Questions and Answers
Q: Why did you choose to study astrophysics, rather than some other branch of physics?
A: I chose it because of the way that research is done in astrophysics and because to me how the research is done is as important as what research is done. I consider myself temperamentally unsuited to be a pure theorist, but only average when it comes to hardware. Observational astrophysics involves a lot of data analysis and interpretation, not a lot of building satellites, and looked good for those reasons. I also did not want to be part of a huge team, like experimental particle physicists tend to be nowadays, when hundreds of scientists are listed as authors on one paper.
Another aspect of astrophysics that I like is finding connections, particularly unlikely ones, between different subdisciplines within the field. For example, I often ask myself such questions as "does this class of stars tell me anything about the cosmic distance scale? or about nuclear physics? or the history of the solar system?" What excites me the most is coming up with a new question that nobody has thought to ask, or that everyone has given up on. This, to me, is the essence of research. Once you come up with the right question, answering it doesn't take a lot of genius, although it may take a lot of creativity and effort.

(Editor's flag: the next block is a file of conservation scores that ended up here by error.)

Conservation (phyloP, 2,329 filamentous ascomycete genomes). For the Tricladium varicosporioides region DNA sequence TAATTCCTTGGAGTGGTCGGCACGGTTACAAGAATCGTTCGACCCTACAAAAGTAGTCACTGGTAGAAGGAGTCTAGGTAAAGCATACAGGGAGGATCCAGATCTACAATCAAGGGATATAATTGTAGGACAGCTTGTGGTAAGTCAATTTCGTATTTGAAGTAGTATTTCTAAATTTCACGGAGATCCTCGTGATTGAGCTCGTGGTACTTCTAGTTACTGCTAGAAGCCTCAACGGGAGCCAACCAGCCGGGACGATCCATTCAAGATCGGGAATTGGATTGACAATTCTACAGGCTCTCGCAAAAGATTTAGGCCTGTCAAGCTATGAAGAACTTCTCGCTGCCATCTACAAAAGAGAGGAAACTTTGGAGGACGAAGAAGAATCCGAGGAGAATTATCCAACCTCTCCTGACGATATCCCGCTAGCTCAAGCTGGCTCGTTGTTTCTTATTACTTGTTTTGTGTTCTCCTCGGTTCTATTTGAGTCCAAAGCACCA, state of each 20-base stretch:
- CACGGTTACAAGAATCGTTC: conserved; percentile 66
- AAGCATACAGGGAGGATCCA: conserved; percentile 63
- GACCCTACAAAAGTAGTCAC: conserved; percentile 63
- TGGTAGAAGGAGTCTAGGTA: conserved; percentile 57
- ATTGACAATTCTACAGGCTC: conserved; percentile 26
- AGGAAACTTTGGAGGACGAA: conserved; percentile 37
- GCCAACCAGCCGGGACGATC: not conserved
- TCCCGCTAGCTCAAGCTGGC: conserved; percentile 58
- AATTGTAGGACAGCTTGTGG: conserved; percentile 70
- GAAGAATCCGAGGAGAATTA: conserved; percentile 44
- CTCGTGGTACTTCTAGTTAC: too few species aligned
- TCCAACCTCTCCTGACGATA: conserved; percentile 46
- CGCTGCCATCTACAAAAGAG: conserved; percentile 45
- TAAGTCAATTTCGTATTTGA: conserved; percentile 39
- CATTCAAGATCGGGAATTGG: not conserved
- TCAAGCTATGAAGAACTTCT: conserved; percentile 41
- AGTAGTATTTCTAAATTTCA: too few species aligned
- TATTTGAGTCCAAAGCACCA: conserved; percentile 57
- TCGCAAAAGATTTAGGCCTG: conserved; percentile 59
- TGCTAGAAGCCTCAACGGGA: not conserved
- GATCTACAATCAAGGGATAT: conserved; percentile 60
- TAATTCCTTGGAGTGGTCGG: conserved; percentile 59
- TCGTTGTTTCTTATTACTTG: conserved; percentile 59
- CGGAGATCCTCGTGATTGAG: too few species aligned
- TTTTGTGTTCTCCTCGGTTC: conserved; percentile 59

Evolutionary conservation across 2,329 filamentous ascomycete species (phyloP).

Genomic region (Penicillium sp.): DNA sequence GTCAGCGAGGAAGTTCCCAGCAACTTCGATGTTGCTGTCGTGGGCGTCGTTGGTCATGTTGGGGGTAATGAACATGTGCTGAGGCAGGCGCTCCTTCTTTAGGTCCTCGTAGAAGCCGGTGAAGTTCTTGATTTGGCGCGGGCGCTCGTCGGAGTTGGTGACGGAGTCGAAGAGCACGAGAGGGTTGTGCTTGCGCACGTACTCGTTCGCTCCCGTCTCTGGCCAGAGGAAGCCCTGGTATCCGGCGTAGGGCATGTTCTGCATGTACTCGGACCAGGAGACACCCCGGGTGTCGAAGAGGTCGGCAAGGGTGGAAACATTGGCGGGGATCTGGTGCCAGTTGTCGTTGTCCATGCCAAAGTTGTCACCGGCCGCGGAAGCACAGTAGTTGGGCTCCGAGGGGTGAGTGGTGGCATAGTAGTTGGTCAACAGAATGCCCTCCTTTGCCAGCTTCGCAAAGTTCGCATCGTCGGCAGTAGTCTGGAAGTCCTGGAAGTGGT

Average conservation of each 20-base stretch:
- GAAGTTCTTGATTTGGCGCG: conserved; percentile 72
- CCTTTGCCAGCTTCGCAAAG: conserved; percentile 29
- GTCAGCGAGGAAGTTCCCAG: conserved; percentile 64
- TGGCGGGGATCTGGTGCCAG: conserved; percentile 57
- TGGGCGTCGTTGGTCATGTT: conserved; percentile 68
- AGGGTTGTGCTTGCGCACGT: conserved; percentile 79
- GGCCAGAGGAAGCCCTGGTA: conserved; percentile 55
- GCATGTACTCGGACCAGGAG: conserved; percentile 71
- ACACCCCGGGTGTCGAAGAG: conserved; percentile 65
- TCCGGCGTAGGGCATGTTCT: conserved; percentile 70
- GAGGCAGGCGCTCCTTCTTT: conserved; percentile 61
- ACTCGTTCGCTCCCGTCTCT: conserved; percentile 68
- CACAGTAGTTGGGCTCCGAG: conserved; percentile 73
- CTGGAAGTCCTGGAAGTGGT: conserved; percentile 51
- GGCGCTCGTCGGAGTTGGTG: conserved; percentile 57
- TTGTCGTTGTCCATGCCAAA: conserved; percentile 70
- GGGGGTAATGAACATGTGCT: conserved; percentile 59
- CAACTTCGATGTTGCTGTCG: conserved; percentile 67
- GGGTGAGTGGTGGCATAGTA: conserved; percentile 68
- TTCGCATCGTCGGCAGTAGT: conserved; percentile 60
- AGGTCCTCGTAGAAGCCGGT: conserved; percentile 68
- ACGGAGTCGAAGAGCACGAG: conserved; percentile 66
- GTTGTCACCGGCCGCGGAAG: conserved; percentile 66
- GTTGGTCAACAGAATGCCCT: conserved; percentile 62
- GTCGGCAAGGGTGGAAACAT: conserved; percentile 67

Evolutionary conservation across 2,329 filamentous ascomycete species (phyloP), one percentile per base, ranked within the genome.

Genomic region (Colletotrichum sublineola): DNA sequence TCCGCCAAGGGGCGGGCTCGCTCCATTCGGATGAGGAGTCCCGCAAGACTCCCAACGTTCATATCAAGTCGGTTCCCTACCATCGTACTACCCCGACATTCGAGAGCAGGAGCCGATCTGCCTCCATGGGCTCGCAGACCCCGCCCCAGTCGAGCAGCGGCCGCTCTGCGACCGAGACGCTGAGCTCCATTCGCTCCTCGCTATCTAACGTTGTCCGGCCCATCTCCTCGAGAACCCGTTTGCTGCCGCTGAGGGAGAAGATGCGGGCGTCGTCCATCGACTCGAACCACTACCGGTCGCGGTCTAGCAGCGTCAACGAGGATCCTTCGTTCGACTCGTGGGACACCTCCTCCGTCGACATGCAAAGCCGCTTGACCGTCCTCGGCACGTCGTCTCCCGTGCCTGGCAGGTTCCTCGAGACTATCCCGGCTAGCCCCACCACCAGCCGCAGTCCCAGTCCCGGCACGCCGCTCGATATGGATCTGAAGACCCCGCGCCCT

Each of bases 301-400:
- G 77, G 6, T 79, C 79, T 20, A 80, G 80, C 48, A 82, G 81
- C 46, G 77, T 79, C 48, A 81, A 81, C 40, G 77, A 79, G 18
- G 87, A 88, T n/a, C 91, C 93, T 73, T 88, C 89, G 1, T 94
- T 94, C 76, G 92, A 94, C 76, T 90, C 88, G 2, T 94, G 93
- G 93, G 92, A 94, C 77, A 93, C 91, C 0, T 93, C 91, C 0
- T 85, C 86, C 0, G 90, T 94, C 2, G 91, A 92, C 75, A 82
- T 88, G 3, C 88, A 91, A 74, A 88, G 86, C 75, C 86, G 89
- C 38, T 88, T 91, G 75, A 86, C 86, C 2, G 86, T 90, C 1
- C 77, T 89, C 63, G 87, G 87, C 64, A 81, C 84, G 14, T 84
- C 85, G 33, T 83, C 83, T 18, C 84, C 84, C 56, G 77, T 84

Q: What were you trying to understand about cataclysmic variables in your graduate research? What questions were you trying to answer?
A: I was studying the AM Her type magnetic cataclysmic variables, in which the gas initially free-falls out of the secondary then becomes trapped and guided by the magnetic field. I was trying to understand the geometry of this stream by looking at the optical emission lines produced there, in particular where the stream connects to the magnetic field. The other main line of research was to weigh the white dwarfs in these system by detecting the motion of the secondary star.
Q: If you could invite three people from throughout history to your house for dinner, who would you invite and why?
A: 1. Franz Liszt at about age 40 --- one of history's greatest pianists. I'd love to hear him play and compare him with modern concert pianists.
2. Saigyo --- a 12th century Japanese monk, hermit, and poet. I'd love to find out what somebody like Saigyo would make of the modern world. The 8th century Chinese poet Li Po may be better, but I won't understand a word of ancient Chinese!
3. Fermat, just before his death. What was he thinking? Did he really have a brilliant proof of his famous last theorem, or was it a flawed idea which nevertheless baffled mathematicians long after his death?
Q What do you think is the most important technological advance that has occurred in your lifetime?
A: The ability to do live TV broadcasts from any point on (and sometimes off) Earth to any point on Earth. Technologically, this may not be much, but I think it changed the way people think about the world. Even the Apollo program wouldn't have meant as much if it weren't for the live pictures of the Earth as seen from the Moon.
Q: If time travel were possible, when and where would you visit and why?
A: The 23rd century --- I want to travel to the stars! But if I travel too far into the future, though, I probably won't be able to cope with the vast advances in technology.
Publication Date: August, 1998